I registered for classes for next semester tonight, and discovered that my name is entered into the “Faculty” section of the registration site. Yes, I am faculty, as I’ll be teaching a course on game design and education this coming semester. I think it’ll be quite interesting - which is a good thing, I suppose, as I doubt the students would find it interesting if I didn’t. I’m building the syllabus to teach them game design first, and then spending the last month of the semester talking about specific “serious games” and educational applications of everything that they’ve learned.
I don’t quite understand why people always want to run before they can walk, when it comes to games. I get other students coming to me all the time with their great new million-dollar game idea - and then when I ask if they’ve ever designed or even seriously played a game before, they give me this blank look. It’s as if they think games fall out of the sky, and whatever is fun for them is going to be fun for everyone who picks up their game. (Even worse: most of the games I see wouldn’t even be fun for the creator!) With the course I’m teaching, I’m trying to communicate that just as you wouldn’t try to compose a sonnet without knowing how to read and write, you need to learn how to read (play) and write (design) games. Then you can try something that’s even more structurally difficult, like trying to create a game that’s educational, massively multi-player, or otherwise very specific in content or genre.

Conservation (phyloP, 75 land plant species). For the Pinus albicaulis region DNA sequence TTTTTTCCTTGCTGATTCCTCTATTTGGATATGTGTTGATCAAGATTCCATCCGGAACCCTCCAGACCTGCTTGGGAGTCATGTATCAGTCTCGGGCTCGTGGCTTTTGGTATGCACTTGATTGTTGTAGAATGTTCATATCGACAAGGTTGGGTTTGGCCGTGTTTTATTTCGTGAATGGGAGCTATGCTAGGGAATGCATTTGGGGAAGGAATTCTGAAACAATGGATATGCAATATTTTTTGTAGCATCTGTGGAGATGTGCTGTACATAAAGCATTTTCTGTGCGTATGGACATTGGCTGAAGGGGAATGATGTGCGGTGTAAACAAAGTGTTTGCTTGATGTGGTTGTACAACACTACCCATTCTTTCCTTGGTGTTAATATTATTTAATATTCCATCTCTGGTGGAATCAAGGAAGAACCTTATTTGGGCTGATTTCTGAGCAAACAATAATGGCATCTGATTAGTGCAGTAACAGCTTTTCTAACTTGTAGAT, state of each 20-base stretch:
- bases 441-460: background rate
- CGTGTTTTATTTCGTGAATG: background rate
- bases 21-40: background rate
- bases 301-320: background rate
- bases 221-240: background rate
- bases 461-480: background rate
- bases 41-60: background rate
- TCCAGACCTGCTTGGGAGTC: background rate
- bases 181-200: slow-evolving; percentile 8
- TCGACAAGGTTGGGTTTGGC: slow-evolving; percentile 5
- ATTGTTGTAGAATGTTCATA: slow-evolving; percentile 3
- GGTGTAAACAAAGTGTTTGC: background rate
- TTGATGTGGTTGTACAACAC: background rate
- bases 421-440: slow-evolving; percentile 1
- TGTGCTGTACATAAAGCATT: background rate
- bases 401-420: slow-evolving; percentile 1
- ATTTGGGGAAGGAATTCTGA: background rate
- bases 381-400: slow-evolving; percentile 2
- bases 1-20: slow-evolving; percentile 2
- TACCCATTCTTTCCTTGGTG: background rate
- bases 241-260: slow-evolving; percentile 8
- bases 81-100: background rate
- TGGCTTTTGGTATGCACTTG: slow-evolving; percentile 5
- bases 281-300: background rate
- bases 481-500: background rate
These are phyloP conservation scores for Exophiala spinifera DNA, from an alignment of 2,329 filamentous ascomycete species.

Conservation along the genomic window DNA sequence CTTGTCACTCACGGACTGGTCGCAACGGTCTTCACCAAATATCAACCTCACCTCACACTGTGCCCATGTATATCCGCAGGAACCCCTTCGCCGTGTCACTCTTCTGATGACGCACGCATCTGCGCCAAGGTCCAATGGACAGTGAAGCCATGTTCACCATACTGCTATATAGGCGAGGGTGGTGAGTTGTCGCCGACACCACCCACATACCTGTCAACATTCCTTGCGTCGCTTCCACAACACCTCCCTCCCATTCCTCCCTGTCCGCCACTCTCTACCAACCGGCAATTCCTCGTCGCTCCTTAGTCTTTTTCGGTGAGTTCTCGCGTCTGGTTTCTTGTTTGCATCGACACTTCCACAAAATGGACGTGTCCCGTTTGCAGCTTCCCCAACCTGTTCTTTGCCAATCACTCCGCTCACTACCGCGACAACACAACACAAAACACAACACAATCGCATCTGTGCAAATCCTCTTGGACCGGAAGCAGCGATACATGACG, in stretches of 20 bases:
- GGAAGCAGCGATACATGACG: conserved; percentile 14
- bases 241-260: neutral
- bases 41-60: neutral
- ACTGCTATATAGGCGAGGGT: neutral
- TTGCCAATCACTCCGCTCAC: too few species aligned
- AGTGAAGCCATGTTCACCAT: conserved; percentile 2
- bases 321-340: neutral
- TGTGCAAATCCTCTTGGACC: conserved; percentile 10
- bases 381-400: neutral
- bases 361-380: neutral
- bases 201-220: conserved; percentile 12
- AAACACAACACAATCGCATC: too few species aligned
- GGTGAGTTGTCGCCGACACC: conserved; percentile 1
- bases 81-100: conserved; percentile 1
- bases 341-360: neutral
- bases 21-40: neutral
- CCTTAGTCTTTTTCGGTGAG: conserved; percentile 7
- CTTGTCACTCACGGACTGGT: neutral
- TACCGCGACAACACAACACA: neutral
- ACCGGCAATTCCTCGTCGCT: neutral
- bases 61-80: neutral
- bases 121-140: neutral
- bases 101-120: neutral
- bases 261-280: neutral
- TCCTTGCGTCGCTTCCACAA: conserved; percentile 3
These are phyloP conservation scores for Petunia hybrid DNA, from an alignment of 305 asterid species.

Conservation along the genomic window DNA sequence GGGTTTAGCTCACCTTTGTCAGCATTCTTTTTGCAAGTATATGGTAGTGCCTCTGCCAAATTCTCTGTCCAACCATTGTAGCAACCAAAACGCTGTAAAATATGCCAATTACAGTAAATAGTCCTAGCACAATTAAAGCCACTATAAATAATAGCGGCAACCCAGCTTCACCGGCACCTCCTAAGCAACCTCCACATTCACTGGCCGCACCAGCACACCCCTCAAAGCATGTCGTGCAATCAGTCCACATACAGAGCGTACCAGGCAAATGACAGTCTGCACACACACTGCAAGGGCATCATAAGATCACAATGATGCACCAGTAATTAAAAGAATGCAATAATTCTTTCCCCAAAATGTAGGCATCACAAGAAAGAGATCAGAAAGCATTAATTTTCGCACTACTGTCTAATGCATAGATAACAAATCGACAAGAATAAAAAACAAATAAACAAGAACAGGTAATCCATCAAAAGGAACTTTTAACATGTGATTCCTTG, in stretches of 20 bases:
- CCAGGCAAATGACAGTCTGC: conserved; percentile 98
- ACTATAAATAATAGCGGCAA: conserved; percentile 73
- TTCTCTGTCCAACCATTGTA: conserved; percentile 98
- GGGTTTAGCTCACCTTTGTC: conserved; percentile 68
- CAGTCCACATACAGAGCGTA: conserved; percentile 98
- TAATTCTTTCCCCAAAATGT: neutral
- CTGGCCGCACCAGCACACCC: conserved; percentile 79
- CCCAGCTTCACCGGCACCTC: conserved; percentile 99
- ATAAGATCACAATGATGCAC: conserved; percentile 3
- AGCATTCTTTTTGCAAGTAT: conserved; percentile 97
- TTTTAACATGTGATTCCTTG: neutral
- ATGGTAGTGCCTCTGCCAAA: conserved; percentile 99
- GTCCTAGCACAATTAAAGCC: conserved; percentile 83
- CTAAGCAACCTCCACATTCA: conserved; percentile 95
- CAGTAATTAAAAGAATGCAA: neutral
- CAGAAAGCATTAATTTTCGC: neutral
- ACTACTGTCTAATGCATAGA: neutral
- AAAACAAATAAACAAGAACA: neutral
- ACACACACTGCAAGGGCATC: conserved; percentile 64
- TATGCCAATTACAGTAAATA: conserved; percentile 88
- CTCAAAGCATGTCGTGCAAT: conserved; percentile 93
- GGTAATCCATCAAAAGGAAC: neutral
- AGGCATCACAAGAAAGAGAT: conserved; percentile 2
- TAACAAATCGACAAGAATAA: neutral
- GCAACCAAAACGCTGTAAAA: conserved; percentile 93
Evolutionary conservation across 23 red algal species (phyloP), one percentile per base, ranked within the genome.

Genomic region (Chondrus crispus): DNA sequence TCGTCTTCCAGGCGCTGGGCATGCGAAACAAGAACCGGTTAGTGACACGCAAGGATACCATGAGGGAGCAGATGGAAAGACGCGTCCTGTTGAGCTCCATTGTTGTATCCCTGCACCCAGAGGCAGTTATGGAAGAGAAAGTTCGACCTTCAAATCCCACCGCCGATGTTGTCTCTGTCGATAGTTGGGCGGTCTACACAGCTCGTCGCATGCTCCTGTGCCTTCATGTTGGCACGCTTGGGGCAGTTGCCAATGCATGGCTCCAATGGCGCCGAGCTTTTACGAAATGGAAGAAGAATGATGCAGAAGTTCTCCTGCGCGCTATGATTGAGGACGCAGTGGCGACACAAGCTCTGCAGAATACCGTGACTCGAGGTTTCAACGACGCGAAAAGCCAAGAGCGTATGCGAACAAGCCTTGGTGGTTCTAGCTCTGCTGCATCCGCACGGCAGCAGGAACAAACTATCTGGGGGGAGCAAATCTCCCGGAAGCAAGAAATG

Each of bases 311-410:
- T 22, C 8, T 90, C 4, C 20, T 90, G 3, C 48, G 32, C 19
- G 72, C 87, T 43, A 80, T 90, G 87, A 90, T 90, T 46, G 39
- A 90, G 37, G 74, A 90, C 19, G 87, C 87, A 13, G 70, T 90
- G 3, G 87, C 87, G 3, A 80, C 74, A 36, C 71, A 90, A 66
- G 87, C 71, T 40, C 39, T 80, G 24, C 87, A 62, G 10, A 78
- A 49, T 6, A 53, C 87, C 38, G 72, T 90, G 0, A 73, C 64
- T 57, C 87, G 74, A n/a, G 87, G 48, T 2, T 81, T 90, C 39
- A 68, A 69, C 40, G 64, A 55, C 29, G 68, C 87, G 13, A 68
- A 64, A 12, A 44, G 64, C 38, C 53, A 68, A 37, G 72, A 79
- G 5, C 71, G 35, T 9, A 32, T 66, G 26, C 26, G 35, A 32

Hopefully my course will get at least some of my students to see why making games is hard - and also why it’s incredibly fun, compelling and meaningful. If even one of my students comes out of the course realizing that a) games are a language and b) that the language of games communicates certain things (process, social interaction) better than others (factually-oriented academic content), then I will have scored one for the good guys.